The inner layer of the epidermis is called the malpighian layer. It is layer that produces the dead skin cells and that is in close contact with the dermis for nutrition and support. It is also within this inner layer that the basal cell layer is. This is a layer of a certain type of cells and it is where basal cell cancer begins. Above that layer is the spinous layer and above that, the granular layer. It is the malpighian layer that is the main focus when talking about how suntans and sunburns work because it is here that all of the damage is caused.

One type of cell living with the basal cell layer are called melanocytes. It is these cells that produce melanin, which is the pigment that is needed for tanning. It is also the melanocytes that are responsible for turning harmful UV rays into cancerous cells when there is an overexposure to the sun’s rays. This type of cancer is called melanoma cancer because of the cells that are affected. It is the melanin pigment and the melanocytes that are the primary causes of suntans and sunburns. When UV rays come into contact with melanocytes, this causes a reaction and melanin is produced. This melanin covers the cells in order to protect them from the harmful rays. As more melanin is produced, the darker the skin becomes and the more it is protected. Because melanin takes quite some time to produce, the outer effects of it won’t be able to be seen immediately. This is why it takes several short periods of time over several days to produce a tan.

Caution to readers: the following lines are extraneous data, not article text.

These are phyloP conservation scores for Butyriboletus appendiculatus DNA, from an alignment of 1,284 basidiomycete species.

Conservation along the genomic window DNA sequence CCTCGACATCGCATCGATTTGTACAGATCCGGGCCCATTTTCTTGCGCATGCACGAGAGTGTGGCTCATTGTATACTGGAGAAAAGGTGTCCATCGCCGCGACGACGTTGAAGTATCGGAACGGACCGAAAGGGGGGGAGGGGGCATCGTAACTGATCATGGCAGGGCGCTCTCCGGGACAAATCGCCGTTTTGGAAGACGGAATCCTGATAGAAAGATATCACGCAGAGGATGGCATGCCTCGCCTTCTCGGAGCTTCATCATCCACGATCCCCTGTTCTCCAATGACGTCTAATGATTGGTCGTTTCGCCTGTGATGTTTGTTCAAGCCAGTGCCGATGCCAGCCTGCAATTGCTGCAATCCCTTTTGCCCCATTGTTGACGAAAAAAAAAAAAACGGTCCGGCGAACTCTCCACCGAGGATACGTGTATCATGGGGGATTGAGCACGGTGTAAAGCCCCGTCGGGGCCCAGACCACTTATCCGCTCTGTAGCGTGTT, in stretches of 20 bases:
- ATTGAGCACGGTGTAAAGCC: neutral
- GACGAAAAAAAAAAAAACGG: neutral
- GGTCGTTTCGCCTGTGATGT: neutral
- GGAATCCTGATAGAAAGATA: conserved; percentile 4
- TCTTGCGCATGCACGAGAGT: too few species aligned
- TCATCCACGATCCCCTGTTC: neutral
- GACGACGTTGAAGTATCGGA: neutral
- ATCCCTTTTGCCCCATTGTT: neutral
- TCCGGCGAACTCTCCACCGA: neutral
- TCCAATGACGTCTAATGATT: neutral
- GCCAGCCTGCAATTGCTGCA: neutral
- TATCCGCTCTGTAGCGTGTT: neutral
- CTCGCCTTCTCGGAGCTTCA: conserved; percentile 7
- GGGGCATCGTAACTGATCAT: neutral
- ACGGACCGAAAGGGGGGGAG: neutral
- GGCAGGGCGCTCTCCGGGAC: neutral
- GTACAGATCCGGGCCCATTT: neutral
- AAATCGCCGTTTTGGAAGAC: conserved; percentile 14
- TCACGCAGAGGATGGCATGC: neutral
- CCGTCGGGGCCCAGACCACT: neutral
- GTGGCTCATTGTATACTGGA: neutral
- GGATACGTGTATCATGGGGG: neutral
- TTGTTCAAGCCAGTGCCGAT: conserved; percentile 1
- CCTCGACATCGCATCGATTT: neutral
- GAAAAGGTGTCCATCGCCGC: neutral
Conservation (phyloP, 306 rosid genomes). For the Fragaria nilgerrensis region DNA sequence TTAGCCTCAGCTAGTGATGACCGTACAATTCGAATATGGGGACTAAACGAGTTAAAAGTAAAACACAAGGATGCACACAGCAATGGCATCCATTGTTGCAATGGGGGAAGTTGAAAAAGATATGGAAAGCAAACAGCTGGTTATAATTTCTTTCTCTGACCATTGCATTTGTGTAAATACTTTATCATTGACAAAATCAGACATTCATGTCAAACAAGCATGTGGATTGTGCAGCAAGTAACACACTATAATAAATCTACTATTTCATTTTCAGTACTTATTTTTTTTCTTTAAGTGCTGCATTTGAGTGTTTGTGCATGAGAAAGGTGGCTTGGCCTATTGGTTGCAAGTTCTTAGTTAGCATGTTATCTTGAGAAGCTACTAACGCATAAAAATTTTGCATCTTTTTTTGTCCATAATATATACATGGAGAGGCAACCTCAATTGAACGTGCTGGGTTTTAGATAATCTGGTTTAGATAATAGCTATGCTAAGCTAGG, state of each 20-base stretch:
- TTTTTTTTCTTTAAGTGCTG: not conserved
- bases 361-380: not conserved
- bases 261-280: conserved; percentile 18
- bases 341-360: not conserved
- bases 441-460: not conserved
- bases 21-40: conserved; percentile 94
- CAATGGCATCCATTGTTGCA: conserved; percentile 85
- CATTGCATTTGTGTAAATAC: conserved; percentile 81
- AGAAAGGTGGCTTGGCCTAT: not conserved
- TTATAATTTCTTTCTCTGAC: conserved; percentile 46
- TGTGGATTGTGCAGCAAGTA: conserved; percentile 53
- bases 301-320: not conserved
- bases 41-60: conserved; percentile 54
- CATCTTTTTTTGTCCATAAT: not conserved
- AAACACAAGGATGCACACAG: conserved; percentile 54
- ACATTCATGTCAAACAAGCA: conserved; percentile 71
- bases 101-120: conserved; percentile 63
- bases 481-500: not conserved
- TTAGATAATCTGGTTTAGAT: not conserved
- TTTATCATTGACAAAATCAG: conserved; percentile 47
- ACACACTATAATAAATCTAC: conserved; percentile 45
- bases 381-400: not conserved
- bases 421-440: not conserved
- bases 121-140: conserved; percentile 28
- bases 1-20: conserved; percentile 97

A sunburn occurs when melatonin is not produced to protect the cells. This means that the cells are completely open to absorb all the harmful UV rays and this damages the skin. The flow of blood is then immediately increased to the area so that the number of cells in the area can be increased and the cells can become more protected. The rushing of blood cells to the area results in the skin’s location appearing very red and can be extremely painful. In skin such as Caucasians, the melanocytes need to be stimulated in order to produce melanin. However, in those of different races and slightly darker to much darker skin, there is a continuous production of melanin always taking place. In these races, skin cancer is much less prevalent due to the natural protection that is already in effect.

Sunscreens are an artificial but extremely effective and important area of skin protection. Sunscreens work in two different ways to prevent the skin from coming into contact with too many harmful rays. The first way sunscreen works is by blocking the harmful ways. This type of sunscreen can be found in thick, opaque sunscreens such as zinc oxide that lifeguards that put on their noses. Absorbing the harmful rays is another way that sunscreen protects the skin from the sun and it does this by using different chemicals that aren’t only safe for the skin but help it! The SPF, or Sun Protection Factor, that sunscreen contains may be tricky for some to figure out but you can determine how much you need with simple multiplication. If you can stay outside for ten minutes and not see damaging effects of the sun, a sunscreen that has an SPF 10 will allow you to stay outside for 100 minutes (10 x 10.) However, it’s important to remember that sunscreen is only effective if it’s applied properly. It needs to cover the skin completely and should also be applied thirty minutes before going into the sun so that the skin can completely absorb it. It should also be reapplied often as it can wash off very easily, and this includes sweating.

Sunburns and Suntans.

 The How Sunburns and Suntans work of Sunburns and Suntans.